Archive for September, 2017

I had a restless night thanks to green and red chile peppers, lots of water due to the really dry air, and a nose full of dried blood and snot also due to the lack of humidity in the high desert.

One of the great unknowns about Presbytery meetings is if you need to meet the next day. That question meant that we had to be flexible in our Friday plans. Before the meeting resumed, it was time for breakfast. I was ready for that breakfast sandwich I planned on making. I was disappointed. No bacon. But they had some chicken sausage and andouille. So, not quite what I planned on but still good.

She dropped me off at the church and went back to finish packing. I heard lots of reports forĀ  the next 2+ hours. Getting close to the end I gave the “all clear” for them to head back to pick me up. As they arrived we finished the meeting proper but left some time for “goodbyes”. As Tito was speaking I realized that all of the Hispanic pastors were now going to be in the Rio Grande Presbytery. My new Presbytery will be less ethnically & culturally diverse. This is disappointing, and must be rectified over time.

At this point the plan was to head to Cloudhaven, a study/retreat center near Cloudcroft, NM, way up in the mountains. Since it was about noon, it made sense to have lunch before we left. Back to Dion’s so they could enjoy the pizza. We ordered a large for the kids and a medium for us parental types. They proved to be large enough to have leftovers. Then we were off, heading farther east.

On Day One I learned you can’t escape KLOVE. There we were, after watching Pinocchio, in the middle of nowhere we had KLOVE. So I geared myself up for more KLOVE. We were saving the other movies for the ride home the next day.

And a long drive it would be.. First we went down 25, south of Saccaro. Then we went due east along a mostly straight road There was not much traffic. But some went slow. I always find the slow ones. Shortly after the Valley of Fire (tons of volcanic rock) we turned south along another mostly deserted road. These two roads were along the perimeter of the White Sands Missile Range.

Somewhere in there we finally lost a signal for KLOVE. It’s really sad when you wish you had KLOVE. We should have connected my iPod. Only hindsight is 20/20.

Once again we had a bathroom issue. The daughter wasn’t excited about going behind a bush. Finally we came across a “trading post” which was “Native Owned, Half-Breed Operated”. I almost expected Billy Jack to come around the corner. I was beginning to wonder if this child actually had to go to the bathroom while we wandered around looking at art and trinkets. But we were too close to Tularosa, NM, where we planned on stopping for dinner.

Right next to this trading post was the entrance to the Three Rivers Petroglyph site. So off we went down the alleged 3 mile road to the site. It was actually 4.7 miles, but since when has our government been able to do math. The volunteer in the office was quite excited to see real live human beings and gave us far too much information leaving us too little time to actually walk along the ridge to see the petroglyphs. They are done on volcanic rock, and there were 3 dormant volcanoes at this particular location.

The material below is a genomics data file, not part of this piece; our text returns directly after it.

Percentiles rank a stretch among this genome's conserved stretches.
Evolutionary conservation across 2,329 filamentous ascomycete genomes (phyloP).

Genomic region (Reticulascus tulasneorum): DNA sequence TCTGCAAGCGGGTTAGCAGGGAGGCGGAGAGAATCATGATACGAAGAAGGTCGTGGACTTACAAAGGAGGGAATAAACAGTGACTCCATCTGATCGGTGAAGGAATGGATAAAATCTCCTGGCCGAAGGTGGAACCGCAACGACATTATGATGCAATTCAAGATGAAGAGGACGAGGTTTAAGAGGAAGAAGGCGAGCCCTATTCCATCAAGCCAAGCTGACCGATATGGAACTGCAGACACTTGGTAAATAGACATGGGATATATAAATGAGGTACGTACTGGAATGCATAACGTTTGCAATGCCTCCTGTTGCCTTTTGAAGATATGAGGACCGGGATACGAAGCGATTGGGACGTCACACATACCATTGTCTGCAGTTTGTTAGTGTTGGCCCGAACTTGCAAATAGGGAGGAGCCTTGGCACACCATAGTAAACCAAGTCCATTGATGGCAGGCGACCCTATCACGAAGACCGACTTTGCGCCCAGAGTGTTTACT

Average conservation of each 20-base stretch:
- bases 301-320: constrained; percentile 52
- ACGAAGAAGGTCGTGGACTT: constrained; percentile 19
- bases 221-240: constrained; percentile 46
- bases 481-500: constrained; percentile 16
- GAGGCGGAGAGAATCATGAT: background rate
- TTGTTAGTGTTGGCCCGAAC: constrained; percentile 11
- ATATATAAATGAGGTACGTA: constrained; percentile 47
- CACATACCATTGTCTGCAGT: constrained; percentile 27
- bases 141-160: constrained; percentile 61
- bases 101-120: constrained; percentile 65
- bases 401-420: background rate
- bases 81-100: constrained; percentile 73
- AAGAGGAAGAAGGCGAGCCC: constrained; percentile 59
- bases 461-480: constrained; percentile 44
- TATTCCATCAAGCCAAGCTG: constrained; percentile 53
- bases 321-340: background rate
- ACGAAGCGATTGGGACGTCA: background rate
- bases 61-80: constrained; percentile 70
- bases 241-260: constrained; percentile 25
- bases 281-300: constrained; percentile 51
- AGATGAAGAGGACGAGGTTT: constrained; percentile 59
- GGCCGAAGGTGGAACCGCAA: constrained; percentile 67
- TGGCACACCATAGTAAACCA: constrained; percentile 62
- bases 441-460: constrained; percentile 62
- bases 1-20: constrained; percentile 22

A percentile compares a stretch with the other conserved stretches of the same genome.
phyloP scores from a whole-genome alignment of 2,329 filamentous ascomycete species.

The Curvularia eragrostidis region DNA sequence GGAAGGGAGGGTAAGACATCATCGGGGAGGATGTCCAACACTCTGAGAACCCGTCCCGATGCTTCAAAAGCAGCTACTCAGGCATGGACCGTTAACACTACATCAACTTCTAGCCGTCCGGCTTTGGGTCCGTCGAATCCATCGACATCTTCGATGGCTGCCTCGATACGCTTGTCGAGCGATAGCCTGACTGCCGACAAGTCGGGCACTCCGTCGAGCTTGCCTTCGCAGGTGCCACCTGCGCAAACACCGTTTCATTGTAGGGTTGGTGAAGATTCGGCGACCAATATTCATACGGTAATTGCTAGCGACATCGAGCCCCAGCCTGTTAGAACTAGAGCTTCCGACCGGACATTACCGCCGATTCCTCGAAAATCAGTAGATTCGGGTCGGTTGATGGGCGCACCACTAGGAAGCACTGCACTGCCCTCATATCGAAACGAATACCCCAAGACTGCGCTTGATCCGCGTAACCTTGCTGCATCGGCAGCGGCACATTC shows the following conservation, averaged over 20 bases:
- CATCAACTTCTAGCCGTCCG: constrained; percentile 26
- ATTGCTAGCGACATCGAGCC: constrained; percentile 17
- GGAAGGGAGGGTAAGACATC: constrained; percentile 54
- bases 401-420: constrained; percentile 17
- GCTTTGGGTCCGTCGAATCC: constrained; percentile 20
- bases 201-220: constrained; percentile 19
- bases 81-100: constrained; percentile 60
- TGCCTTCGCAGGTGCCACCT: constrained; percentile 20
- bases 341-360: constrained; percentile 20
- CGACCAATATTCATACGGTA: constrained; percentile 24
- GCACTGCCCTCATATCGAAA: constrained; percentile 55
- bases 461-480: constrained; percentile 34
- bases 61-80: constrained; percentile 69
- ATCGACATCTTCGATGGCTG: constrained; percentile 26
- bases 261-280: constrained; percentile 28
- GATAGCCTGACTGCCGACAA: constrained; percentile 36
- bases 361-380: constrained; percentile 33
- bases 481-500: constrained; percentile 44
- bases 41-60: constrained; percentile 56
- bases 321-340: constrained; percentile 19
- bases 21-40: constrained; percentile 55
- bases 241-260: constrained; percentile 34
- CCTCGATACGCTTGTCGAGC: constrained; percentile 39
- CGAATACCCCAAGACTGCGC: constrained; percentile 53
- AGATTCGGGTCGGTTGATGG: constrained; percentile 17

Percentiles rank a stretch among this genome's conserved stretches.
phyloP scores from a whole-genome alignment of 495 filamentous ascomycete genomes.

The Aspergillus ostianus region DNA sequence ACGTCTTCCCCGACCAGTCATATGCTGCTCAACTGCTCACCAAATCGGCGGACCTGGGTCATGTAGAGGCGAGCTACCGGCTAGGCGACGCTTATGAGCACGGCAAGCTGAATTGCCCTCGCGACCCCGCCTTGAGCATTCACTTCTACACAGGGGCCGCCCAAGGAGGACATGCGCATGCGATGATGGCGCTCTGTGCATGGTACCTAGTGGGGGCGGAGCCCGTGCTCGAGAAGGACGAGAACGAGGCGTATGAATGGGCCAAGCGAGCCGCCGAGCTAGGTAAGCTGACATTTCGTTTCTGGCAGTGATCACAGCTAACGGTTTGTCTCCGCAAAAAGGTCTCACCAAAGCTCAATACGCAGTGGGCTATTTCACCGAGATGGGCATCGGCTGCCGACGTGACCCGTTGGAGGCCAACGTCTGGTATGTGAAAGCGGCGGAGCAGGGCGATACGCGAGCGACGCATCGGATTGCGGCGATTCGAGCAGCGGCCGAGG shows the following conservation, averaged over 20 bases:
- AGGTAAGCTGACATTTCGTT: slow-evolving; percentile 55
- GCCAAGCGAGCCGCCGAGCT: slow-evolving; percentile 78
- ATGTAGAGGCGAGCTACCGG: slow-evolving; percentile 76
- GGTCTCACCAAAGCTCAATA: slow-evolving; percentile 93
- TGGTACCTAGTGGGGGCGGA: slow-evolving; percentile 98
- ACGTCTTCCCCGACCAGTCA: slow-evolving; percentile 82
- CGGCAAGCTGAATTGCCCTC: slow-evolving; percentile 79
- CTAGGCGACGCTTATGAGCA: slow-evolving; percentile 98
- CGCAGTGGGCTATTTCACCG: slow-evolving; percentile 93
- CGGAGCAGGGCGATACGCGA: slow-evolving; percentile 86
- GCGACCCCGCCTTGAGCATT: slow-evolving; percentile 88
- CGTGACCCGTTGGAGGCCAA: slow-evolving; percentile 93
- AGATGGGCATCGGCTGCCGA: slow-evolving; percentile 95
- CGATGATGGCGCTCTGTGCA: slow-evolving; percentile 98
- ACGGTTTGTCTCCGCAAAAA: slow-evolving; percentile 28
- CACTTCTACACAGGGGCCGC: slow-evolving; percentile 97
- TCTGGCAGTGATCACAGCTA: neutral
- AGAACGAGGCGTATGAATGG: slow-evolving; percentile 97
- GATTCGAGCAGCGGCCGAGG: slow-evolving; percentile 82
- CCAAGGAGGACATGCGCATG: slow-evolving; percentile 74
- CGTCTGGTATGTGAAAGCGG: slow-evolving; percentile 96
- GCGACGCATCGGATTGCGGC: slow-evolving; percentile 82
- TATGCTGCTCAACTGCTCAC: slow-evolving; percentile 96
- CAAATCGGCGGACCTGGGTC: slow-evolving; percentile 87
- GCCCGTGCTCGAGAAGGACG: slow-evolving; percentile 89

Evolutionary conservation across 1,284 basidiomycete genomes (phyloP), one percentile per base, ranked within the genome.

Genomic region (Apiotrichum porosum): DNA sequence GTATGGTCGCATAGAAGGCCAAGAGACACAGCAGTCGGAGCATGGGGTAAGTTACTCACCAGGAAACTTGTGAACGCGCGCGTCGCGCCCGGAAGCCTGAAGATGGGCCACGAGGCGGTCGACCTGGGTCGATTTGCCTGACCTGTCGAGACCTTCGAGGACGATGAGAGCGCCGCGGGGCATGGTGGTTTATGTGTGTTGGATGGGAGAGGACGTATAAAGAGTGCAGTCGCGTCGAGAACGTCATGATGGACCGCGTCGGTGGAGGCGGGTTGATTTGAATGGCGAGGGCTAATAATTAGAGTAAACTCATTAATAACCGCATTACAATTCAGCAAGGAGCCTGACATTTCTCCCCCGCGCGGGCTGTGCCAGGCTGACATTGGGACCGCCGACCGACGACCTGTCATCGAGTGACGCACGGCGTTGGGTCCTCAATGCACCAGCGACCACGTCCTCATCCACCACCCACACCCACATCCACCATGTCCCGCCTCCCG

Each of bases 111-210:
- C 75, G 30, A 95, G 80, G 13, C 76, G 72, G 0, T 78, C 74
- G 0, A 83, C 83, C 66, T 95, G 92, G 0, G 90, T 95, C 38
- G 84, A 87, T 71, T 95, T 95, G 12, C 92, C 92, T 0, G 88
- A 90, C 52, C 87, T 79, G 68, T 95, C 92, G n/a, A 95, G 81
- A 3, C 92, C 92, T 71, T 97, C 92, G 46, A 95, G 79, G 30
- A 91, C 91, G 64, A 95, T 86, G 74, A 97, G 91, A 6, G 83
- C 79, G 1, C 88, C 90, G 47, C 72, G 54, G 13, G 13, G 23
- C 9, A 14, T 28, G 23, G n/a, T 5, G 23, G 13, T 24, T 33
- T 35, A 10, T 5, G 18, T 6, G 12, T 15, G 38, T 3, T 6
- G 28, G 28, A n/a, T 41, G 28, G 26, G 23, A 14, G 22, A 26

Back on the road toward Alamagordo we went, stopping in Tularosa at Casa de Suenos. I avoided any more chile peppers and went with rolled tacos (floutas). We were not the only large groups. Thee place seemed made for large groups. Thankfully they were used to the silly accidents that happen with kids. You know, one annoying another who then spills the ginormous cup of water they provided. Everyone enjoyed their meal and it was off to Cloudhaven for the evening.

We ascended the mountain as the sun was setting. We got some glimpses of great scenery as we drove along the steep cliffs. When we got to Cloudcroft it was dark. I was behind a truck, glad since there were probably plenty of deer in the area. That is when he pulled over so I could go first. I was wondering if that was so I’d hit the deer when I saw one. Just standing there on the side of the road, so I stopped until he moved on.

Soon we were at Cloudhaven (about 8,100 feet), the home of Jim and Katy Bailey. I was utterly beat after all the driving after the late night. They showed us to the guest house so the kids wouldn’t be too distracting to them. As I was unloading the van I called out the kids. The stars were just plain amazing.

A. took advantage of the washer and dryer to do a load of laundry so she’d have one less when we got home. That there was only one bathroom meant I went to bed later than I wanted. I barely made it to 10:30. And so ended Day 3.


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The bed was pretty comfy, but the air seemed even drier than in Tucson. A nose full of dried snot can make it hard to sleep. But I was thankful for the fact that I went to bed earlier than usual due to the time change. But my meetings didn’t begin until 10 so I could lounge there until the kids, okay the 3 youngest, started playing with the curtains and generally being annoying. I don’t blame them, it is hard to deal with hotel rooms as a kid.